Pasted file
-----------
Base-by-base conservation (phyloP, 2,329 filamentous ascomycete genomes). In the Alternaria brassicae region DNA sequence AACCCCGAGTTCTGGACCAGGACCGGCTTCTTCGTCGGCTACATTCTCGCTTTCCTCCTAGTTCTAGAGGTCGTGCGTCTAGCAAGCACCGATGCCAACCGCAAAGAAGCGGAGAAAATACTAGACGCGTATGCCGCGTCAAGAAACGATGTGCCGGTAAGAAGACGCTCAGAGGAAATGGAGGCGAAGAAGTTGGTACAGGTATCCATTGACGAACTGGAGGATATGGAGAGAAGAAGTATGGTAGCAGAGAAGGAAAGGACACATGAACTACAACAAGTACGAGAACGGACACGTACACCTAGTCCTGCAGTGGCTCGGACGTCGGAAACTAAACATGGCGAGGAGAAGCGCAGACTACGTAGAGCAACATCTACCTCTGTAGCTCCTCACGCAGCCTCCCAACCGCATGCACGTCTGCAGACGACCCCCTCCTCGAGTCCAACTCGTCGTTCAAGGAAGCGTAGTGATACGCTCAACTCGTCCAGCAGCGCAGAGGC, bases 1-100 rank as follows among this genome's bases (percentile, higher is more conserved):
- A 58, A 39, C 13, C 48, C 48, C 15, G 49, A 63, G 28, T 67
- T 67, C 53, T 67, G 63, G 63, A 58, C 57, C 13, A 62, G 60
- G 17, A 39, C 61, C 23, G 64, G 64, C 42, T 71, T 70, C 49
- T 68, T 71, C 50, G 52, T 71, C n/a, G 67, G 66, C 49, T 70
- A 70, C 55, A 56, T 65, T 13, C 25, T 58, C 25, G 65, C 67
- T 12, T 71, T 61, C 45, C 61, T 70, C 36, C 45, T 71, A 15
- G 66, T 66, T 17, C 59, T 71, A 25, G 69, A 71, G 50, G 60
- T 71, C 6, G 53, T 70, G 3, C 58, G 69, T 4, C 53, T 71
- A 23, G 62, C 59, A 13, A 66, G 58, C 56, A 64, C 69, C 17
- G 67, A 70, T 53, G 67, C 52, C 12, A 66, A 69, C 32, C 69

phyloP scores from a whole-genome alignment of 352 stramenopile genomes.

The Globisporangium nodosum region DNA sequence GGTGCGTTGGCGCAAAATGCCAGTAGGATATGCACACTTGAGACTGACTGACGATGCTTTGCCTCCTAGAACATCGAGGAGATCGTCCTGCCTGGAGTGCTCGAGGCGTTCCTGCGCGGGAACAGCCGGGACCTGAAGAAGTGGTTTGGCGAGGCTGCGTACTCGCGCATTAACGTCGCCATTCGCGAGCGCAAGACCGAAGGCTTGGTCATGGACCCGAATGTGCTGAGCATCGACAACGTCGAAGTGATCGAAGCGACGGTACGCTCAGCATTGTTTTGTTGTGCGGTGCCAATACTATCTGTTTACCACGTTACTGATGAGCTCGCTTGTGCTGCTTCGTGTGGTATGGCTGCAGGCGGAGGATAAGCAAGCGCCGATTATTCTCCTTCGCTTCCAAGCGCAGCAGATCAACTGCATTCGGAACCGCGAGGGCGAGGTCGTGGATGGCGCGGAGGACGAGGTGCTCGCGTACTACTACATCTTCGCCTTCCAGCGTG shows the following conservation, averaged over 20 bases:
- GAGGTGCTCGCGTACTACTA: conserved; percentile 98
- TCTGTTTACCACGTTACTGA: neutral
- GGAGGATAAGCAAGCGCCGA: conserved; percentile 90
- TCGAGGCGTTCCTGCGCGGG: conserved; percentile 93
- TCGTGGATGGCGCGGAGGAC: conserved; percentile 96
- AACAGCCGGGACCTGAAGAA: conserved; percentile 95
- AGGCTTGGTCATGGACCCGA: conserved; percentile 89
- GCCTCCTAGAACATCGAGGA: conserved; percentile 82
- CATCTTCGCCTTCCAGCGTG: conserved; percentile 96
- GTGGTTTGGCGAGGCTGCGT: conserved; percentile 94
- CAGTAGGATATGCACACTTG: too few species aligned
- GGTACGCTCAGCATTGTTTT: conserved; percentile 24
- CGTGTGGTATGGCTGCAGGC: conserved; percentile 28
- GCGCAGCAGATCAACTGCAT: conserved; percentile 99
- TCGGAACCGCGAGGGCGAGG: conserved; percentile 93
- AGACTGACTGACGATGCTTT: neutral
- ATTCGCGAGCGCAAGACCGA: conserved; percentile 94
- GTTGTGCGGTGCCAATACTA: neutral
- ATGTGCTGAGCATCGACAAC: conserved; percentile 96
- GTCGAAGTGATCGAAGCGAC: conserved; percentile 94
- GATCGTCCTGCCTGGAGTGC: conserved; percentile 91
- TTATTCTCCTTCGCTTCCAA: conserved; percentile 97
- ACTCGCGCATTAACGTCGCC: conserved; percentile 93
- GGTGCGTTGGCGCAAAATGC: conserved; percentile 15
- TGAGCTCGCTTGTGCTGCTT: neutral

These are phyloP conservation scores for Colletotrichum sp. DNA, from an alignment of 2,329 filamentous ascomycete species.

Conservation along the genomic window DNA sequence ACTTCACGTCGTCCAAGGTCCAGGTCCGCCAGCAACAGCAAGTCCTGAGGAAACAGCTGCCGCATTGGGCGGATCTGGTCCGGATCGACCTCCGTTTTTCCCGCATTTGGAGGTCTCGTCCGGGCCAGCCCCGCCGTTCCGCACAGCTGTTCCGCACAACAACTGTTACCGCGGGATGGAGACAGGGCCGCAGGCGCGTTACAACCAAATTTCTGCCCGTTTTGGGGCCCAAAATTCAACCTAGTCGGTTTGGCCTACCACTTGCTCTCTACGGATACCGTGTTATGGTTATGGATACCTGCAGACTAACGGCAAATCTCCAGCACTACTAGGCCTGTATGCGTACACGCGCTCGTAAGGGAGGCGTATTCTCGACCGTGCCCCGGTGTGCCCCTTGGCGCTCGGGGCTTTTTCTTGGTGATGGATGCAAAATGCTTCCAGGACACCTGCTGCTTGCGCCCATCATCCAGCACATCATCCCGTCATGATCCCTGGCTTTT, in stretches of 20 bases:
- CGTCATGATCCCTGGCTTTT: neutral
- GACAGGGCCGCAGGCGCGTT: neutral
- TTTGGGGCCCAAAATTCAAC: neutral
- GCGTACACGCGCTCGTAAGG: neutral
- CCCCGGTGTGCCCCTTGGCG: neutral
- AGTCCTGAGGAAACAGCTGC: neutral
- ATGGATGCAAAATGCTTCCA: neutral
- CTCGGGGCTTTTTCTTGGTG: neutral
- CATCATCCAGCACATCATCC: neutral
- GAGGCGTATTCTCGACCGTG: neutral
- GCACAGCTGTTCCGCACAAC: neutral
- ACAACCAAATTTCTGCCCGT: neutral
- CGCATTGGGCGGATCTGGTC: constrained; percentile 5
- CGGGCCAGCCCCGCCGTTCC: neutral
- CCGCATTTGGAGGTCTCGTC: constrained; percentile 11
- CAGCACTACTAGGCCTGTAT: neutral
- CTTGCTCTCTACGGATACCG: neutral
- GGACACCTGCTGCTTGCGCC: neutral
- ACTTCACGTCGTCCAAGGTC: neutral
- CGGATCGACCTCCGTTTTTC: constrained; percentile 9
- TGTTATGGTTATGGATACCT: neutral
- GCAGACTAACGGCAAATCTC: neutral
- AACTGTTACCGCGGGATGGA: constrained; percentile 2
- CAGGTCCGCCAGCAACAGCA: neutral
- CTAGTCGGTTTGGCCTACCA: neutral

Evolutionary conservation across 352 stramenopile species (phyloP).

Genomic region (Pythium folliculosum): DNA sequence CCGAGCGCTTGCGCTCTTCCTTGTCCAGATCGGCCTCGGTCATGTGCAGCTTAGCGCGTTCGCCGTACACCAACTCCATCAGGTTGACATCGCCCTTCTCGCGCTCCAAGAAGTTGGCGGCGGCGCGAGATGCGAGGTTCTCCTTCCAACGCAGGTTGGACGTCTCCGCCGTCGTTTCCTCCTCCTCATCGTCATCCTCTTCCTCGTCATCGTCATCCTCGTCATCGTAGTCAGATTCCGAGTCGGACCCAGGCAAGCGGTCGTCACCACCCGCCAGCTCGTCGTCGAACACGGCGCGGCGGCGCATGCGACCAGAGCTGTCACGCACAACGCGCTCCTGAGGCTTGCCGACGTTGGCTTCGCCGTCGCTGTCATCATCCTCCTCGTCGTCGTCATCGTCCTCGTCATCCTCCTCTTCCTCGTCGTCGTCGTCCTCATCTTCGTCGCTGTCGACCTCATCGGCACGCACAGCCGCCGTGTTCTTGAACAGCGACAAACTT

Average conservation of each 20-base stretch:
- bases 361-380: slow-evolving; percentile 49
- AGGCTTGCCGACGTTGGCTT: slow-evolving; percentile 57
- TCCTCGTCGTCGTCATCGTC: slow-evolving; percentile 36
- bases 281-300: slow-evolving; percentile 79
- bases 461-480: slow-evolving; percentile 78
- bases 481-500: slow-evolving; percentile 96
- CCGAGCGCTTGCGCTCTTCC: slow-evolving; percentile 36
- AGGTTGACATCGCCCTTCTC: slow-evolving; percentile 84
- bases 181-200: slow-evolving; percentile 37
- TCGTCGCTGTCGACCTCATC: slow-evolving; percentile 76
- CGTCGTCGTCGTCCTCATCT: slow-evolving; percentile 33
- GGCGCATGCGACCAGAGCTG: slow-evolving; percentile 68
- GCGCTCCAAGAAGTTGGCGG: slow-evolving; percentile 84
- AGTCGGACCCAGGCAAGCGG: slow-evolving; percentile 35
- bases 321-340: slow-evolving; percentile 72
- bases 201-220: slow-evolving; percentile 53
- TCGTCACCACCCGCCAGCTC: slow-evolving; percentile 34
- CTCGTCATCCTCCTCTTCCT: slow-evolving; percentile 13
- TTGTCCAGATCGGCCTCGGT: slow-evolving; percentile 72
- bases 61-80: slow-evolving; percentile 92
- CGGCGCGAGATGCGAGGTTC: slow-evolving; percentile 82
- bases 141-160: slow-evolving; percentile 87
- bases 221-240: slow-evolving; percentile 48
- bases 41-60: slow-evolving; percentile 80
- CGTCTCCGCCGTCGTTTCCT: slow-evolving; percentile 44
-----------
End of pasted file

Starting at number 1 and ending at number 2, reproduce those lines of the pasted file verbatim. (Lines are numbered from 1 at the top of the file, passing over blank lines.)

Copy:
Base-by-base conservation (phyloP, 2,329 filamentous ascomycete genomes). In the Alternaria brassicae region DNA sequence AACCCCGAGTTCTGGACCAGGACCGGCTTCTTCGTCGGCTACATTCTCGCTTTCCTCCTAGTTCTAGAGGTCGTGCGTCTAGCAAGCACCGATGCCAACCGCAAAGAAGCGGAGAAAATACTAGACGCGTATGCCGCGTCAAGAAACGATGTGCCGGTAAGAAGACGCTCAGAGGAAATGGAGGCGAAGAAGTTGGTACAGGTATCCATTGACGAACTGGAGGATATGGAGAGAAGAAGTATGGTAGCAGAGAAGGAAAGGACACATGAACTACAACAAGTACGAGAACGGACACGTACACCTAGTCCTGCAGTGGCTCGGACGTCGGAAACTAAACATGGCGAGGAGAAGCGCAGACTACGTAGAGCAACATCTACCTCTGTAGCTCCTCACGCAGCCTCCCAACCGCATGCACGTCTGCAGACGACCCCCTCCTCGAGTCCAACTCGTCGTTCAAGGAAGCGTAGTGATACGCTCAACTCGTCCAGCAGCGCAGAGGC, bases 1-100 rank as follows among this genome's bases (percentile, higher is more conserved):
- A 58, A 39, C 13, C 48, C 48, C 15, G 49, A 63, G 28, T 67